A relocation to London means getting familiar with a new destination and its history as much as it’s about starting a new job or finding a London apartment rental. So I welcome you back to another installment of our Weekend Warrior Sunday series that follows the British monarchy through the centuries. Last week, we learned a bit about the tragic nine-day reign of Lady Jane Grey. Today, we’ll meet her executioner and successor, Mary I—or, as you might best know her, Bloody Mary.

To be fair, Mary does get the shaft where her succession is concerned, just like her mother, Catherine of Aragon, had when Henry VIII went so far as breaking from the Catholic church to divorce her because she couldn’t deliver a male heir. So here we have Mary who is next in line to Edward VI, but who is declared illegitimate by that brother so that Lady Jane Grey can be given the throne. Mary’s legitimacy is contested on the basis of Henry’s earlier allegations that his first marriage to Catherine was incestuous, as Catherine had first been his brother’s wife. Indeed, when Henry VIII leaves Catherine for Anne Boylen and this second wife provides him with another daughter, Mary is sent packin’ away from her parents and loses her status as “princess.” It is only when Henry’s marriage to Anne Boylen falls apart and leads to her death that Mary returns to her father’s court.

But Mary, is having Lady Jane Grey executed really necessary? She didn’t want to be queen and gives up her crown to you; isn’t that enough? Apparently not. The punishment for high treason is death, whether Jane was behind her own succession or not.

So. Mary. She’s Queen of England now, and the first to assume such title as her own birthright. She’s also a staunch Catholic, which is problematic for those who were hoping for England to become a Protestant state. Thus, while Mary I had garnered enough support to retake her throne, it starts to slip away on the religious front; well, maybe more so on the financial front, as many have prospered from the monies allocated after the Catholic church lands and possessions were already taken over and dissolved. Mary’s desire to marry Prince Philip II of Spain is further problematic. Why? For the precisely the same reason as Henry VIII hadn’t wanted a female heir. A female monarch is perceived as weaker and susceptible to losing power to a dominating husband; especially feared is if that husband is a foreigner. By the very virtue of being Spanish, Prince Philip is distrusted, and being a Catholic doesn’t help him either.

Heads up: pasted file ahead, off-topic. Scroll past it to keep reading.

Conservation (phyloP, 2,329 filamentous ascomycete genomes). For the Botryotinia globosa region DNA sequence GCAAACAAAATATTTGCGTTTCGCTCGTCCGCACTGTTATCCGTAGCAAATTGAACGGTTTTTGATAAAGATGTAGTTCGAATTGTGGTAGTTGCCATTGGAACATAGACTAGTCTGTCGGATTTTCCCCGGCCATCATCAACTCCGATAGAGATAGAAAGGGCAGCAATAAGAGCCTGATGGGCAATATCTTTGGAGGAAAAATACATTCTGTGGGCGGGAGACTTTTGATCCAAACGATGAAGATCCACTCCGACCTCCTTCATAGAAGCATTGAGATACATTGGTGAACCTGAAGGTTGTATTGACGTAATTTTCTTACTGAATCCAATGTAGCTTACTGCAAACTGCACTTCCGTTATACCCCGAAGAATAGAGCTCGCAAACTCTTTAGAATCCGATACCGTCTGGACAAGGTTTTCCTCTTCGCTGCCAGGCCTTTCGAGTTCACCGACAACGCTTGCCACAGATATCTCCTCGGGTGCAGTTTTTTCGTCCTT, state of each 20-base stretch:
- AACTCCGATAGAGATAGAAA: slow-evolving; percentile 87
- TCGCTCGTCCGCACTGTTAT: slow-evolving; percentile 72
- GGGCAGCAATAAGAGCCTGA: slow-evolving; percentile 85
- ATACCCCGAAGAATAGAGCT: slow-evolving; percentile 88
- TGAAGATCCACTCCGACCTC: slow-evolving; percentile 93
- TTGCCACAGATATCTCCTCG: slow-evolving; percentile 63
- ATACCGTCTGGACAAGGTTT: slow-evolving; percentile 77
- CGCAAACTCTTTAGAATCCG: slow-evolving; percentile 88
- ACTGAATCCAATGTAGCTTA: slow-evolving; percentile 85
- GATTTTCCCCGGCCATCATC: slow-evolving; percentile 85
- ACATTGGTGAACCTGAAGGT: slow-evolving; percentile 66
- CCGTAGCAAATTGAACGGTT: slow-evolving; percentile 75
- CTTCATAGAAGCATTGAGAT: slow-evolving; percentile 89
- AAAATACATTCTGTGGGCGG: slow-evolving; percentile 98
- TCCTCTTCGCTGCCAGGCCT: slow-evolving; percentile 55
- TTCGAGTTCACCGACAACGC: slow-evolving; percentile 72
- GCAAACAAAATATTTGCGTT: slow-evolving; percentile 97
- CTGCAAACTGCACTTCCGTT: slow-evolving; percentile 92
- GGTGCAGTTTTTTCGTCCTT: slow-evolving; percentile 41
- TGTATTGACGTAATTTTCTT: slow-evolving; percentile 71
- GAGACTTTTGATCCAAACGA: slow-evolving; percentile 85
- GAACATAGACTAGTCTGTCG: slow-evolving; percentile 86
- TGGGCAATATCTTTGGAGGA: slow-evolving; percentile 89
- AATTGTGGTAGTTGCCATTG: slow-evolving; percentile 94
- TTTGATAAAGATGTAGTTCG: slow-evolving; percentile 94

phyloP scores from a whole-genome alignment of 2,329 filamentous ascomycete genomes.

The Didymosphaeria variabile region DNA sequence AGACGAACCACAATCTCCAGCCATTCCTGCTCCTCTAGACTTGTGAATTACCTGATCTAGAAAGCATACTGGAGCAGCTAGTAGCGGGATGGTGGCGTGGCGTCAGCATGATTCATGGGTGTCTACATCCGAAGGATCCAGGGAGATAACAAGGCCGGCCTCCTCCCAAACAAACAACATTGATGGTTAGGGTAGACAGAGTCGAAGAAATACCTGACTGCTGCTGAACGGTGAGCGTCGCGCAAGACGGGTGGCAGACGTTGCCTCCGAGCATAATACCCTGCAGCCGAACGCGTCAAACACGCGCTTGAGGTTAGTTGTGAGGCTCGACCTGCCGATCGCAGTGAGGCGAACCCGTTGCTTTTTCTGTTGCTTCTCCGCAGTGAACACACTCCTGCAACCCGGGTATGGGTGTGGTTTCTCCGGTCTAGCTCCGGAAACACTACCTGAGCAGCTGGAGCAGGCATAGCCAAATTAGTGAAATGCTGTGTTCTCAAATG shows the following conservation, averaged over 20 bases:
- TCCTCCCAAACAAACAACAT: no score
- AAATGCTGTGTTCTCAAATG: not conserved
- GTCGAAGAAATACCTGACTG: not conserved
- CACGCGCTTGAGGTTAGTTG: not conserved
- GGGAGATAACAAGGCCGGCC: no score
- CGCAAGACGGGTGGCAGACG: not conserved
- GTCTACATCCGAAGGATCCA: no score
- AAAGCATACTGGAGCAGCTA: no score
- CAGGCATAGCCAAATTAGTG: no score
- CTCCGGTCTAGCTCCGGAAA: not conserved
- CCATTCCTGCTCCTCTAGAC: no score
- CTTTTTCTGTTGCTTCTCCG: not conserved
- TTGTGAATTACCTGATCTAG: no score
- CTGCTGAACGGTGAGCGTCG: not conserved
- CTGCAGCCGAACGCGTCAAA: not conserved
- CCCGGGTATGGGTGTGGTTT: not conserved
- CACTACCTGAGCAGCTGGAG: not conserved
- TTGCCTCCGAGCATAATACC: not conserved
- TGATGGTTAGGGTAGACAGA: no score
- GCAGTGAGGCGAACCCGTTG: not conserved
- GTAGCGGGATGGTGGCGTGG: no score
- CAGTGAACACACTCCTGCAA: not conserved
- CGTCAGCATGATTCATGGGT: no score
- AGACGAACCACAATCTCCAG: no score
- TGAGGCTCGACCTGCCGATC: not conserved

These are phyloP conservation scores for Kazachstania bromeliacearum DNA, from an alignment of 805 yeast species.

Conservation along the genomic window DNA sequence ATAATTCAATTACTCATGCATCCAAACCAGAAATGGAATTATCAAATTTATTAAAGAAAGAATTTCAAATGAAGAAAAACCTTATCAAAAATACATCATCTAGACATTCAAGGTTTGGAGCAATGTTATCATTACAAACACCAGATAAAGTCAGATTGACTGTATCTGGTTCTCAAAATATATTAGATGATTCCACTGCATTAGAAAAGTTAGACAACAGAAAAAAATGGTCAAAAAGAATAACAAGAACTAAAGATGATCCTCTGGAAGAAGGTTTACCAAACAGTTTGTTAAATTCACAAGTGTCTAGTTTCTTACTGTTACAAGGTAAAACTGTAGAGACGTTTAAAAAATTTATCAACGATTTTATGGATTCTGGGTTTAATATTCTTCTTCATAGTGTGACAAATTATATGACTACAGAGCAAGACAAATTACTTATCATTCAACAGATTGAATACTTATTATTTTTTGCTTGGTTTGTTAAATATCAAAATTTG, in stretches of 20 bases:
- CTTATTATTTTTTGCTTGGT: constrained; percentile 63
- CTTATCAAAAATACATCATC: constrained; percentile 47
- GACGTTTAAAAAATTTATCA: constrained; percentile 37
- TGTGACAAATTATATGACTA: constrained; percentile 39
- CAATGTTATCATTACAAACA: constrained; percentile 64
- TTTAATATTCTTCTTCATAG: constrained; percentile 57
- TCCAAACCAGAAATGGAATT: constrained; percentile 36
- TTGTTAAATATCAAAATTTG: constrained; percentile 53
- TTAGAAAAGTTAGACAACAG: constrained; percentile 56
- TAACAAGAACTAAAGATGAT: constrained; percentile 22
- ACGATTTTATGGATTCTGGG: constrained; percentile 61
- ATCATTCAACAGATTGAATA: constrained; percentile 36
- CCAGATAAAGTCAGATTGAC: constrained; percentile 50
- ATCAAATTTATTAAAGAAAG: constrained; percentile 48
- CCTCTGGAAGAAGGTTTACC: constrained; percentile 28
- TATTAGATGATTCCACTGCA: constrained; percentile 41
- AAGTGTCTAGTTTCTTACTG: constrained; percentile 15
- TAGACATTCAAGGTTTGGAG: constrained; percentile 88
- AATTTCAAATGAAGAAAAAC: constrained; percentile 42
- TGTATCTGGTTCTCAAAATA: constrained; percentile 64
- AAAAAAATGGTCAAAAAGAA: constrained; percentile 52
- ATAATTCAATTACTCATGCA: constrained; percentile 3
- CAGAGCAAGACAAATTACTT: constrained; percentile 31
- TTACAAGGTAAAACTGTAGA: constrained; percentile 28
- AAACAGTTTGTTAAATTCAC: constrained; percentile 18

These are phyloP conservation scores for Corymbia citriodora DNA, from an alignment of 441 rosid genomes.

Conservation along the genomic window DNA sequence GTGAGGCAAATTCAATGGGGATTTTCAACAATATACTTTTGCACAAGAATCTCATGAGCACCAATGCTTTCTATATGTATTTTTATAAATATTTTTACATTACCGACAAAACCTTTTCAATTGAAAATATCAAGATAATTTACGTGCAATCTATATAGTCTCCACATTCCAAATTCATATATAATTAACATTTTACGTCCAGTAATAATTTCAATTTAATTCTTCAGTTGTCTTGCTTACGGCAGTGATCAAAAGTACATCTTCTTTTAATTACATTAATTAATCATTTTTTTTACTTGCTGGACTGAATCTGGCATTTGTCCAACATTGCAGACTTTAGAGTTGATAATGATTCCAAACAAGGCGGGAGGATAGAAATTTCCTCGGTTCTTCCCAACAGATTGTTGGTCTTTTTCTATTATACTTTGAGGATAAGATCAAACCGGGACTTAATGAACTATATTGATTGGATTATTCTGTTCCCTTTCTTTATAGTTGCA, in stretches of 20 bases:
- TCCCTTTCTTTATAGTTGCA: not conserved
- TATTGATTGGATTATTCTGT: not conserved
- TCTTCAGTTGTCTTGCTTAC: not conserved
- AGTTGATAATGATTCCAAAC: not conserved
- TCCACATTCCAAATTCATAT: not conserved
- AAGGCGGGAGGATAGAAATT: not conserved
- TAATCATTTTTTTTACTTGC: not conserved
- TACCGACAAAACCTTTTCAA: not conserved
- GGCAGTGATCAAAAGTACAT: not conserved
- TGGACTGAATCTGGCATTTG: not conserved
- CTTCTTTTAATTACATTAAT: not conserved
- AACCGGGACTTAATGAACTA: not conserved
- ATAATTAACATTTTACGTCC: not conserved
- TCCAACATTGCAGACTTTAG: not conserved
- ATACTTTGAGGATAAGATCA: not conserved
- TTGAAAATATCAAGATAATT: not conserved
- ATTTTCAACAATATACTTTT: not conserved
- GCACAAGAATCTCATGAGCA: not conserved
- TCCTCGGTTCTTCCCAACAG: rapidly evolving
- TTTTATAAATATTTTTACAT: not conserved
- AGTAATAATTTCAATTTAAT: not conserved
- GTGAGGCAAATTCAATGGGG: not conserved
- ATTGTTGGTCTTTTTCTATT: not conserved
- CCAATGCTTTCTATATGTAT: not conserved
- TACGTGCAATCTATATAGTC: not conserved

Yet in 1555, Mary marries him anyway. She’s riding the high of suppressing Sir Thomas Wyatt’s rebellion that same year and wants more of her way. Well, in trying to restore Catholicism, her-way-or-the-highway happens to involve burning hundreds of Protestants at the stake, earning her the nickname “Bloody Mary” (no, it wasn’t because she liked celery and vodka in her morning tomato juice).

By 1558, England is defeated in war by France, losing its last French territory, Calais, and, since when it rains it pours, that same year Mary is left by Philip, falls ill, and dies. She’d borne no children but instead left behind a citizenry thoroughly disillusioned with her reign and a nation that would not be Catholic.